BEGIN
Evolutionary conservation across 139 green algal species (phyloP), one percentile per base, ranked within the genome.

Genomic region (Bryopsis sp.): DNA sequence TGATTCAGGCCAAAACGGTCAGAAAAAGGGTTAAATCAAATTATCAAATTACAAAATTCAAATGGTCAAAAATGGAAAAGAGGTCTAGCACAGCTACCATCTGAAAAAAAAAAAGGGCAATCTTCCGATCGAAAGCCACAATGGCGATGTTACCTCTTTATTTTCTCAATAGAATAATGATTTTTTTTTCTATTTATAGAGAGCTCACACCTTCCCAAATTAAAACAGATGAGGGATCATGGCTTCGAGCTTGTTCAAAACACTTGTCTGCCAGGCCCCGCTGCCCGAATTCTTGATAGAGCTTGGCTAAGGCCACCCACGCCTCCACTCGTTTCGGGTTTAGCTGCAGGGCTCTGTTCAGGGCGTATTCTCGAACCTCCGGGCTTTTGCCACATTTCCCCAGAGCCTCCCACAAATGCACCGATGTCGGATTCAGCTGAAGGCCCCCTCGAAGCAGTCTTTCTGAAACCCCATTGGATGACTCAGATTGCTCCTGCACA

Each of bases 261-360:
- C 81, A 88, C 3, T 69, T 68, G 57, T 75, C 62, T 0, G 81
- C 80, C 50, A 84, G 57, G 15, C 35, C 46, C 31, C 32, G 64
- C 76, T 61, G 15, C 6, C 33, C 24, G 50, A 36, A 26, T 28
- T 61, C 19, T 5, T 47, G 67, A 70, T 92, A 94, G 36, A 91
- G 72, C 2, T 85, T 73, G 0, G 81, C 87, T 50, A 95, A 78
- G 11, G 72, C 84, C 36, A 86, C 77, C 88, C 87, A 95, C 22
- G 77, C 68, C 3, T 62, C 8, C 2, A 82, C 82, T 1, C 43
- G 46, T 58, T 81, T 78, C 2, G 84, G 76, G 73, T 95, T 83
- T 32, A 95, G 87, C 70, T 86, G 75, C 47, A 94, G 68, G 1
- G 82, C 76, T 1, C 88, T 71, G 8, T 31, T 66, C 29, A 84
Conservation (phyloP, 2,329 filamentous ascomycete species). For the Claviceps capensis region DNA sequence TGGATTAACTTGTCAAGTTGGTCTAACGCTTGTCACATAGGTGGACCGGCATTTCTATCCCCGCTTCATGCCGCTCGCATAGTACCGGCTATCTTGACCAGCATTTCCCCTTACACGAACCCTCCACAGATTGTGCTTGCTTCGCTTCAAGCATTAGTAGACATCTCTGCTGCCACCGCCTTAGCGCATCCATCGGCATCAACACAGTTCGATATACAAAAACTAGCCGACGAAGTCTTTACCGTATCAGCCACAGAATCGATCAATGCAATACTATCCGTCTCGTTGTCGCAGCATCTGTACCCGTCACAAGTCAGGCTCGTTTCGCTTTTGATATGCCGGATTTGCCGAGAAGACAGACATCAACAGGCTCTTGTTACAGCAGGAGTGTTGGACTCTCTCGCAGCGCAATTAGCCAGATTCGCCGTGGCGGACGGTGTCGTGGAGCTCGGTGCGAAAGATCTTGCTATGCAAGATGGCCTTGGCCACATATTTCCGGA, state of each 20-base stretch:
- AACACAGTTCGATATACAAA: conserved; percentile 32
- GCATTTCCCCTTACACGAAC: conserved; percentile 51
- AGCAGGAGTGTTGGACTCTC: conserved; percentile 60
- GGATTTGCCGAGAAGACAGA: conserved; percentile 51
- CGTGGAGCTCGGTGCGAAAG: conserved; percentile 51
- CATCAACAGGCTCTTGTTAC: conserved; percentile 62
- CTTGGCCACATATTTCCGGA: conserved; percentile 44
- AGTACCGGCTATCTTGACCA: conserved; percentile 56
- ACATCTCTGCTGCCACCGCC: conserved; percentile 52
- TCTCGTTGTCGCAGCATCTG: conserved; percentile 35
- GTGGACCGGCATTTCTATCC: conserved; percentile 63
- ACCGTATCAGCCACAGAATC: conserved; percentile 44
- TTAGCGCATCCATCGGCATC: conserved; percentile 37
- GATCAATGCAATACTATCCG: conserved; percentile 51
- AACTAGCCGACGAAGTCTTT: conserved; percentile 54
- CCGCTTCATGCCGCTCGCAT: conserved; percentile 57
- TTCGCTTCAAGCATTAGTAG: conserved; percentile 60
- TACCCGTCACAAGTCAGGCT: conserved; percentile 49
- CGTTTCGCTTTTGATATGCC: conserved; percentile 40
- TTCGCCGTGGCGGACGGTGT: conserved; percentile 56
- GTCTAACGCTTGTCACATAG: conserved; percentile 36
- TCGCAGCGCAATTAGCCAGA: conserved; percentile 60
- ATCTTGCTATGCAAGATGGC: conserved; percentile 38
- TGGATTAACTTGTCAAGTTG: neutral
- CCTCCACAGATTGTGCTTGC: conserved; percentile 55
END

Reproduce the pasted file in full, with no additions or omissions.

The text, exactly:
Evolutionary conservation across 139 green algal species (phyloP), one percentile per base, ranked within the genome.

Genomic region (Bryopsis sp.): DNA sequence TGATTCAGGCCAAAACGGTCAGAAAAAGGGTTAAATCAAATTATCAAATTACAAAATTCAAATGGTCAAAAATGGAAAAGAGGTCTAGCACAGCTACCATCTGAAAAAAAAAAAGGGCAATCTTCCGATCGAAAGCCACAATGGCGATGTTACCTCTTTATTTTCTCAATAGAATAATGATTTTTTTTTCTATTTATAGAGAGCTCACACCTTCCCAAATTAAAACAGATGAGGGATCATGGCTTCGAGCTTGTTCAAAACACTTGTCTGCCAGGCCCCGCTGCCCGAATTCTTGATAGAGCTTGGCTAAGGCCACCCACGCCTCCACTCGTTTCGGGTTTAGCTGCAGGGCTCTGTTCAGGGCGTATTCTCGAACCTCCGGGCTTTTGCCACATTTCCCCAGAGCCTCCCACAAATGCACCGATGTCGGATTCAGCTGAAGGCCCCCTCGAAGCAGTCTTTCTGAAACCCCATTGGATGACTCAGATTGCTCCTGCACA

Each of bases 261-360:
- C 81, A 88, C 3, T 69, T 68, G 57, T 75, C 62, T 0, G 81
- C 80, C 50, A 84, G 57, G 15, C 35, C 46, C 31, C 32, G 64
- C 76, T 61, G 15, C 6, C 33, C 24, G 50, A 36, A 26, T 28
- T 61, C 19, T 5, T 47, G 67, A 70, T 92, A 94, G 36, A 91
- G 72, C 2, T 85, T 73, G 0, G 81, C 87, T 50, A 95, A 78
- G 11, G 72, C 84, C 36, A 86, C 77, C 88, C 87, A 95, C 22
- G 77, C 68, C 3, T 62, C 8, C 2, A 82, C 82, T 1, C 43
- G 46, T 58, T 81, T 78, C 2, G 84, G 76, G 73, T 95, T 83
- T 32, A 95, G 87, C 70, T 86, G 75, C 47, A 94, G 68, G 1
- G 82, C 76, T 1, C 88, T 71, G 8, T 31, T 66, C 29, A 84
Conservation (phyloP, 2,329 filamentous ascomycete species). For the Claviceps capensis region DNA sequence TGGATTAACTTGTCAAGTTGGTCTAACGCTTGTCACATAGGTGGACCGGCATTTCTATCCCCGCTTCATGCCGCTCGCATAGTACCGGCTATCTTGACCAGCATTTCCCCTTACACGAACCCTCCACAGATTGTGCTTGCTTCGCTTCAAGCATTAGTAGACATCTCTGCTGCCACCGCCTTAGCGCATCCATCGGCATCAACACAGTTCGATATACAAAAACTAGCCGACGAAGTCTTTACCGTATCAGCCACAGAATCGATCAATGCAATACTATCCGTCTCGTTGTCGCAGCATCTGTACCCGTCACAAGTCAGGCTCGTTTCGCTTTTGATATGCCGGATTTGCCGAGAAGACAGACATCAACAGGCTCTTGTTACAGCAGGAGTGTTGGACTCTCTCGCAGCGCAATTAGCCAGATTCGCCGTGGCGGACGGTGTCGTGGAGCTCGGTGCGAAAGATCTTGCTATGCAAGATGGCCTTGGCCACATATTTCCGGA, state of each 20-base stretch:
- AACACAGTTCGATATACAAA: conserved; percentile 32
- GCATTTCCCCTTACACGAAC: conserved; percentile 51
- AGCAGGAGTGTTGGACTCTC: conserved; percentile 60
- GGATTTGCCGAGAAGACAGA: conserved; percentile 51
- CGTGGAGCTCGGTGCGAAAG: conserved; percentile 51
- CATCAACAGGCTCTTGTTAC: conserved; percentile 62
- CTTGGCCACATATTTCCGGA: conserved; percentile 44
- AGTACCGGCTATCTTGACCA: conserved; percentile 56
- ACATCTCTGCTGCCACCGCC: conserved; percentile 52
- TCTCGTTGTCGCAGCATCTG: conserved; percentile 35
- GTGGACCGGCATTTCTATCC: conserved; percentile 63
- ACCGTATCAGCCACAGAATC: conserved; percentile 44
- TTAGCGCATCCATCGGCATC: conserved; percentile 37
- GATCAATGCAATACTATCCG: conserved; percentile 51
- AACTAGCCGACGAAGTCTTT: conserved; percentile 54
- CCGCTTCATGCCGCTCGCAT: conserved; percentile 57
- TTCGCTTCAAGCATTAGTAG: conserved; percentile 60
- TACCCGTCACAAGTCAGGCT: conserved; percentile 49
- CGTTTCGCTTTTGATATGCC: conserved; percentile 40
- TTCGCCGTGGCGGACGGTGT: conserved; percentile 56
- GTCTAACGCTTGTCACATAG: conserved; percentile 36
- TCGCAGCGCAATTAGCCAGA: conserved; percentile 60
- ATCTTGCTATGCAAGATGGC: conserved; percentile 38
- TGGATTAACTTGTCAAGTTG: neutral
- CCTCCACAGATTGTGCTTGC: conserved; percentile 55